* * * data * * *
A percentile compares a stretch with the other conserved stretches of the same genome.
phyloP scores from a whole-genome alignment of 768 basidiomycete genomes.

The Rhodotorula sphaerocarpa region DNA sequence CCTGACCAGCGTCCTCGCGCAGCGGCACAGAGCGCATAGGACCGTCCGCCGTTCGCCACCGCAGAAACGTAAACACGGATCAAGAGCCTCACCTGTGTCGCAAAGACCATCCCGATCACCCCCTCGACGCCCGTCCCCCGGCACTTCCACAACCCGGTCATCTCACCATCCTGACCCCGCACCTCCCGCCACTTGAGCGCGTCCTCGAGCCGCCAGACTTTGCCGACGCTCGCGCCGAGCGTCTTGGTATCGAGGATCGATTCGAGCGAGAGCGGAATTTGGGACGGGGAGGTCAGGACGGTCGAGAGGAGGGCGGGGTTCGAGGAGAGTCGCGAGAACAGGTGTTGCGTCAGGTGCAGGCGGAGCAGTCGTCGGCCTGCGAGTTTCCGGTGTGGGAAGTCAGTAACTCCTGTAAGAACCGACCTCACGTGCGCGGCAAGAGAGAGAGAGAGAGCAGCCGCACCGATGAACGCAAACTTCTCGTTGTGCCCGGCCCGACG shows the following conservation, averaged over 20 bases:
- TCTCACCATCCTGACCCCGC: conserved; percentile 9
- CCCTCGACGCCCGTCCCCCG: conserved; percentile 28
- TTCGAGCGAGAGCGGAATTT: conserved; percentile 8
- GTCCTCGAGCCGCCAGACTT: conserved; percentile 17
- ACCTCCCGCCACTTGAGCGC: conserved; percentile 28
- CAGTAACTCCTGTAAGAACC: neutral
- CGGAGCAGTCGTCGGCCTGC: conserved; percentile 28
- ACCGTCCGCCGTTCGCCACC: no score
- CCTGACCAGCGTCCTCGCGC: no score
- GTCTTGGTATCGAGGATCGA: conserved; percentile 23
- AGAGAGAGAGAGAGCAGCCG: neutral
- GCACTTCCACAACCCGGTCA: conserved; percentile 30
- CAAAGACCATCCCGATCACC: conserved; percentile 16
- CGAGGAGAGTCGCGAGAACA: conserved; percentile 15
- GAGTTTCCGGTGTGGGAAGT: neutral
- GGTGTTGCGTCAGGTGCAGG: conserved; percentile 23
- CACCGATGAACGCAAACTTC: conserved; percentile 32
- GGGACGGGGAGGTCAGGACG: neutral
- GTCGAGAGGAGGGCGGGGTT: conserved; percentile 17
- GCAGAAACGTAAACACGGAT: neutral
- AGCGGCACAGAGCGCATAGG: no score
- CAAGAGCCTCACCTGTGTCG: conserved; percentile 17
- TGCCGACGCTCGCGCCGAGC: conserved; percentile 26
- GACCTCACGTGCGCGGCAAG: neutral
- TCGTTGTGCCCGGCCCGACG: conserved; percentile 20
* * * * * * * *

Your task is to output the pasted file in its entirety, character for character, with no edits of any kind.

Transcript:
A percentile compares a stretch with the other conserved stretches of the same genome.
phyloP scores from a whole-genome alignment of 768 basidiomycete genomes.

The Rhodotorula sphaerocarpa region DNA sequence CCTGACCAGCGTCCTCGCGCAGCGGCACAGAGCGCATAGGACCGTCCGCCGTTCGCCACCGCAGAAACGTAAACACGGATCAAGAGCCTCACCTGTGTCGCAAAGACCATCCCGATCACCCCCTCGACGCCCGTCCCCCGGCACTTCCACAACCCGGTCATCTCACCATCCTGACCCCGCACCTCCCGCCACTTGAGCGCGTCCTCGAGCCGCCAGACTTTGCCGACGCTCGCGCCGAGCGTCTTGGTATCGAGGATCGATTCGAGCGAGAGCGGAATTTGGGACGGGGAGGTCAGGACGGTCGAGAGGAGGGCGGGGTTCGAGGAGAGTCGCGAGAACAGGTGTTGCGTCAGGTGCAGGCGGAGCAGTCGTCGGCCTGCGAGTTTCCGGTGTGGGAAGTCAGTAACTCCTGTAAGAACCGACCTCACGTGCGCGGCAAGAGAGAGAGAGAGAGCAGCCGCACCGATGAACGCAAACTTCTCGTTGTGCCCGGCCCGACG shows the following conservation, averaged over 20 bases:
- TCTCACCATCCTGACCCCGC: conserved; percentile 9
- CCCTCGACGCCCGTCCCCCG: conserved; percentile 28
- TTCGAGCGAGAGCGGAATTT: conserved; percentile 8
- GTCCTCGAGCCGCCAGACTT: conserved; percentile 17
- ACCTCCCGCCACTTGAGCGC: conserved; percentile 28
- CAGTAACTCCTGTAAGAACC: neutral
- CGGAGCAGTCGTCGGCCTGC: conserved; percentile 28
- ACCGTCCGCCGTTCGCCACC: no score
- CCTGACCAGCGTCCTCGCGC: no score
- GTCTTGGTATCGAGGATCGA: conserved; percentile 23
- AGAGAGAGAGAGAGCAGCCG: neutral
- GCACTTCCACAACCCGGTCA: conserved; percentile 30
- CAAAGACCATCCCGATCACC: conserved; percentile 16
- CGAGGAGAGTCGCGAGAACA: conserved; percentile 15
- GAGTTTCCGGTGTGGGAAGT: neutral
- GGTGTTGCGTCAGGTGCAGG: conserved; percentile 23
- CACCGATGAACGCAAACTTC: conserved; percentile 32
- GGGACGGGGAGGTCAGGACG: neutral
- GTCGAGAGGAGGGCGGGGTT: conserved; percentile 17
- GCAGAAACGTAAACACGGAT: neutral
- AGCGGCACAGAGCGCATAGG: no score
- CAAGAGCCTCACCTGTGTCG: conserved; percentile 17
- TGCCGACGCTCGCGCCGAGC: conserved; percentile 26
- GACCTCACGTGCGCGGCAAG: neutral
- TCGTTGTGCCCGGCCCGACG: conserved; percentile 20